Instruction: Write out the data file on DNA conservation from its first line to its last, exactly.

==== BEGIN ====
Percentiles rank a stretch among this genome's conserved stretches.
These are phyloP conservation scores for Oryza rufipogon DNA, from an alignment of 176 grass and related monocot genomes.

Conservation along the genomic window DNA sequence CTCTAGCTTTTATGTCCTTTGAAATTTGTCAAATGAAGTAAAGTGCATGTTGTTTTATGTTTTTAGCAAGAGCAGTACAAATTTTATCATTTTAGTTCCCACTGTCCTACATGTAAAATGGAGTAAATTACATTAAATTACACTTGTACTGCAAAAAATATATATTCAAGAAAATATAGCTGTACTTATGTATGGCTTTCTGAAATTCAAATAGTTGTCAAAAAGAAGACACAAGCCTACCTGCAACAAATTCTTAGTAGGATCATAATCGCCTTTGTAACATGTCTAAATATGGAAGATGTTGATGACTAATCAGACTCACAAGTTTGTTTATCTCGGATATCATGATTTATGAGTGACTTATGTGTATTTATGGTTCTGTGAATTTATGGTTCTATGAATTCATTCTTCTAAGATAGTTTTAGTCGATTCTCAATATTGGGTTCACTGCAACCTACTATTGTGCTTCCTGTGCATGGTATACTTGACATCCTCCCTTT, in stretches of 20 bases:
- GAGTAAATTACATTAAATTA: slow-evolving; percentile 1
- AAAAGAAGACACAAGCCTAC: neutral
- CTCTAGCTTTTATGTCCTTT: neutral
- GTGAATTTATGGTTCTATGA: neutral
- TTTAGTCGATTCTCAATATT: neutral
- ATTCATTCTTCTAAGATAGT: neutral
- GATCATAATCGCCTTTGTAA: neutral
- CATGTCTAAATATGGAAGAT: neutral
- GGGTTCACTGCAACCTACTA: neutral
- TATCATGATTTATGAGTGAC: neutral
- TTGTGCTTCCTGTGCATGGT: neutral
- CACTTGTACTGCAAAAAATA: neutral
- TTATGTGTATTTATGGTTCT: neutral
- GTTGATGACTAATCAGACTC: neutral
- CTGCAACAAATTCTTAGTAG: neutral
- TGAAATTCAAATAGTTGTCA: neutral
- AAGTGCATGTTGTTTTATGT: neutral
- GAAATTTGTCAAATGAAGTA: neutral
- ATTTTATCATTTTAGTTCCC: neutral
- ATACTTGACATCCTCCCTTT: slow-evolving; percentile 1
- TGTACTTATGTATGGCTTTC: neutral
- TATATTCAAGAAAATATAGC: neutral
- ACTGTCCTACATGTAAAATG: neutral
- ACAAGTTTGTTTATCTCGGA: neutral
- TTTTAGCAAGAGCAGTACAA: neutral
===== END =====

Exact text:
Percentiles rank a stretch among this genome's conserved stretches.
These are phyloP conservation scores for Oryza rufipogon DNA, from an alignment of 176 grass and related monocot genomes.

Conservation along the genomic window DNA sequence CTCTAGCTTTTATGTCCTTTGAAATTTGTCAAATGAAGTAAAGTGCATGTTGTTTTATGTTTTTAGCAAGAGCAGTACAAATTTTATCATTTTAGTTCCCACTGTCCTACATGTAAAATGGAGTAAATTACATTAAATTACACTTGTACTGCAAAAAATATATATTCAAGAAAATATAGCTGTACTTATGTATGGCTTTCTGAAATTCAAATAGTTGTCAAAAAGAAGACACAAGCCTACCTGCAACAAATTCTTAGTAGGATCATAATCGCCTTTGTAACATGTCTAAATATGGAAGATGTTGATGACTAATCAGACTCACAAGTTTGTTTATCTCGGATATCATGATTTATGAGTGACTTATGTGTATTTATGGTTCTGTGAATTTATGGTTCTATGAATTCATTCTTCTAAGATAGTTTTAGTCGATTCTCAATATTGGGTTCACTGCAACCTACTATTGTGCTTCCTGTGCATGGTATACTTGACATCCTCCCTTT, in stretches of 20 bases:
- GAGTAAATTACATTAAATTA: slow-evolving; percentile 1
- AAAAGAAGACACAAGCCTAC: neutral
- CTCTAGCTTTTATGTCCTTT: neutral
- GTGAATTTATGGTTCTATGA: neutral
- TTTAGTCGATTCTCAATATT: neutral
- ATTCATTCTTCTAAGATAGT: neutral
- GATCATAATCGCCTTTGTAA: neutral
- CATGTCTAAATATGGAAGAT: neutral
- GGGTTCACTGCAACCTACTA: neutral
- TATCATGATTTATGAGTGAC: neutral
- TTGTGCTTCCTGTGCATGGT: neutral
- CACTTGTACTGCAAAAAATA: neutral
- TTATGTGTATTTATGGTTCT: neutral
- GTTGATGACTAATCAGACTC: neutral
- CTGCAACAAATTCTTAGTAG: neutral
- TGAAATTCAAATAGTTGTCA: neutral
- AAGTGCATGTTGTTTTATGT: neutral
- GAAATTTGTCAAATGAAGTA: neutral
- ATTTTATCATTTTAGTTCCC: neutral
- ATACTTGACATCCTCCCTTT: slow-evolving; percentile 1
- TGTACTTATGTATGGCTTTC: neutral
- TATATTCAAGAAAATATAGC: neutral
- ACTGTCCTACATGTAAAATG: neutral
- ACAAGTTTGTTTATCTCGGA: neutral
- TTTTAGCAAGAGCAGTACAA: neutral